Mindless Musings #1

A bittersweet memory

This view took my breath away!

Quarantines and Lockdowns have made some of us productive, while others like myself, are constantly on edge.Yesterday, to take my mind off things, I revisited old pictures and memories.

Now, this particular picture, that I have inserted above, caught my eye. And I was taken back to a bittersweet day 2 years ago. 5 minutes later, I was typing away everything I remembered about that day.

I loved writing about it, so, I came across this idea wherein I start this series called “Mindless Musings” and every once in a while, I write about such days, experiences and fond memories!

Below is my first piece of “Mindless Musings”

Let me know what you think!

Encounter with a Cable Car

Even as a little girl in amusement parks, I refused to venture on rides that had anything to do with heights.

Heights. Probably my greatest fear. I have never been one to face my fears, or try in the slightest to get over them. So, the moment I set foot into a cable car for the first time ever, I had a feeling that it won’t end well.

Now, as you read this, you might think that this is my tale of an experience that helped me overcome my fear. I am sorry to disappoint, because that’s just not the case.

Having given in to my cousins’ coercion, I perched on the edge of one of the makeshift seats inside this daunting glassy box that accommodated five people. One very scared girl and her four overly joyous cousins.

I heard the automated doors closing down and trapping me in that box, that would travel so far away from the green fields of Switzerland, Europe. I have never been claustrophobic, but suddenly I was. I heard instructions blaring from the speaker located above my head, and finally I heard the voice say, “Sit back and enjoy your ride.”

Sitting back and enjoying were the two things that felt surreal, impossible, bizarre. As my sister started to reassure me that we were safe, my brother continued to tease me. While the other two were busy clicking pictures.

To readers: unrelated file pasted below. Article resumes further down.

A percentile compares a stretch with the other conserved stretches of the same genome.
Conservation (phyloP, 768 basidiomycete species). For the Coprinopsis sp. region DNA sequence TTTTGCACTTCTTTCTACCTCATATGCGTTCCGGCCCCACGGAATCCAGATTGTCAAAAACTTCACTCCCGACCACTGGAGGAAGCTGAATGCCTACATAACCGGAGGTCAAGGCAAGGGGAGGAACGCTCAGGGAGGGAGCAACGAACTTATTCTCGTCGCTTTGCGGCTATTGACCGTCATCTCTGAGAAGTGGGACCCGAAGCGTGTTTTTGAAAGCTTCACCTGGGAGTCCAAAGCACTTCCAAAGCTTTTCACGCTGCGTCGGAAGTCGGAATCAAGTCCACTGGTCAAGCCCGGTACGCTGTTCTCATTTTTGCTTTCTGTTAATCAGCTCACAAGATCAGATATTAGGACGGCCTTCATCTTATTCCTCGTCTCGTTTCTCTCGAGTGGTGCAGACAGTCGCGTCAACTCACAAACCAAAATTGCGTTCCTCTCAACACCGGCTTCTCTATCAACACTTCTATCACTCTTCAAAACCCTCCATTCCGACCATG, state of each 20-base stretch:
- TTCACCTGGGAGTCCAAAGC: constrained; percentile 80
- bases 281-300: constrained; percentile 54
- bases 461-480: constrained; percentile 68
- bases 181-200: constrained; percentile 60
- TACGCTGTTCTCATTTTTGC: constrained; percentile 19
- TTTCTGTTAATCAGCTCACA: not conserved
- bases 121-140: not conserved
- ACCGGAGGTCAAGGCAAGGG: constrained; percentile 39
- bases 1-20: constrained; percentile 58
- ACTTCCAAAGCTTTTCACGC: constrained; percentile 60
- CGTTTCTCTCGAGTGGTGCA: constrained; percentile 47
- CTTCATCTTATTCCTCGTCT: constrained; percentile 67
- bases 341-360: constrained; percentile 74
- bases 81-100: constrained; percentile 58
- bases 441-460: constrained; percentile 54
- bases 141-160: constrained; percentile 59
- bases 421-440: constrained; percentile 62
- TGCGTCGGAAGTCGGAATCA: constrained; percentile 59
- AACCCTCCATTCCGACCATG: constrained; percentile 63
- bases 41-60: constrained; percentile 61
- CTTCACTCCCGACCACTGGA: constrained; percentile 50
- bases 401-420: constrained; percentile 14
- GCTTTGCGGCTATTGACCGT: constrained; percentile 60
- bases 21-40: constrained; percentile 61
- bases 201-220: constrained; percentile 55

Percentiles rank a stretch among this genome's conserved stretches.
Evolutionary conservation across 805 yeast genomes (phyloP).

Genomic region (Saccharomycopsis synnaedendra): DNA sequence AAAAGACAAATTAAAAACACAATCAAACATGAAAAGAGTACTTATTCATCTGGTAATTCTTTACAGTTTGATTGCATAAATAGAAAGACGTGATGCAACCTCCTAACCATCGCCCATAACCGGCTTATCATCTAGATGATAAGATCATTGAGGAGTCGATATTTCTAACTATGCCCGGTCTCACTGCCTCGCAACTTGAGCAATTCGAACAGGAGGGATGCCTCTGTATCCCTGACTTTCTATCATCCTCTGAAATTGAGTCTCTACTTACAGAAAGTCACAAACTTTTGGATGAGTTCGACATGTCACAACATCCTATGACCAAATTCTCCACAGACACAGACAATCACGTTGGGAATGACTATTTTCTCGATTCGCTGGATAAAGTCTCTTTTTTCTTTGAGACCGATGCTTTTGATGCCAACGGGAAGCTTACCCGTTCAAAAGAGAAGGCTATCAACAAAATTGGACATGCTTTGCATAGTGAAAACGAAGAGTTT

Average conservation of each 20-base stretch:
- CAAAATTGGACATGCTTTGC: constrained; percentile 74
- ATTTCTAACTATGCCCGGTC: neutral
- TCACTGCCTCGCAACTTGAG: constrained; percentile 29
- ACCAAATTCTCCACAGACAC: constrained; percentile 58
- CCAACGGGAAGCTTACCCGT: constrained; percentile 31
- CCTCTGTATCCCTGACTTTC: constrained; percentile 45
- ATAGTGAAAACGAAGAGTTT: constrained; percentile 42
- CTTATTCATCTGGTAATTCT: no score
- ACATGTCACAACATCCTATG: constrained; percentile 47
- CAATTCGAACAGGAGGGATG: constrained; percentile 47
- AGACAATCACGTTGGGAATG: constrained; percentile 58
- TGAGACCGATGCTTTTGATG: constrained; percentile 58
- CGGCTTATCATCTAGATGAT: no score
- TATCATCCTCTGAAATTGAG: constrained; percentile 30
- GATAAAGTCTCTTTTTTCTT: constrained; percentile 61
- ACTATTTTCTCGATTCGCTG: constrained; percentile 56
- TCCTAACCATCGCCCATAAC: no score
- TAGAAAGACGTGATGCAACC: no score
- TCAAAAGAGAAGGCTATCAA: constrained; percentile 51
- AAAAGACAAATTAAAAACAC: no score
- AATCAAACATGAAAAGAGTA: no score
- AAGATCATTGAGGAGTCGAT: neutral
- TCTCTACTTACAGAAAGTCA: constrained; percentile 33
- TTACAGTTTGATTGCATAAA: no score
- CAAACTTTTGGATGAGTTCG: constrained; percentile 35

To be honest, to this day, I have no idea about what either of them said. It was impossible to focus on anything except that the box of horrors would start moving in a few seconds.

Just as we took off!

I felt a slight jerk, and suddenly we were moving, as the others cheered, I sat very still in this box of horrors. Terrified. At first, we were moving horizontally, but gradually, I felt a slight incline.

Now, everyone was silent. While my co-passengers were in awe, all they did was stare at everything around them, mesmerized. I, however had my eyes shut, completely silent.

I was told afterwards, that talking, felt like disturbing the serendipity they found in that car. So, all I heard were hushed whispers in tones of amazement.

Now, humans are curious creatures, so I gave in to their demands and requests and cracked one eye open, what I saw, gave me chills. And not in the good way. I was now staring at my feet which were set on the floor of the box. Only, it was transparent. I saw how far away I was, how far away I could fall.

At 3000 feet above the sea level, I had a meltdown.

So, I shut my eyes again, only this time I started to pray. Now, I am a Hindu. And Hinduism has no shortage of Gods and deities. So, I prayed to all of them, or at least all of the ones I know. Hoping, that at least one of them would hear my pleas. From Gayatri Mantra to Hanuman Chalisa, I called upon all deities.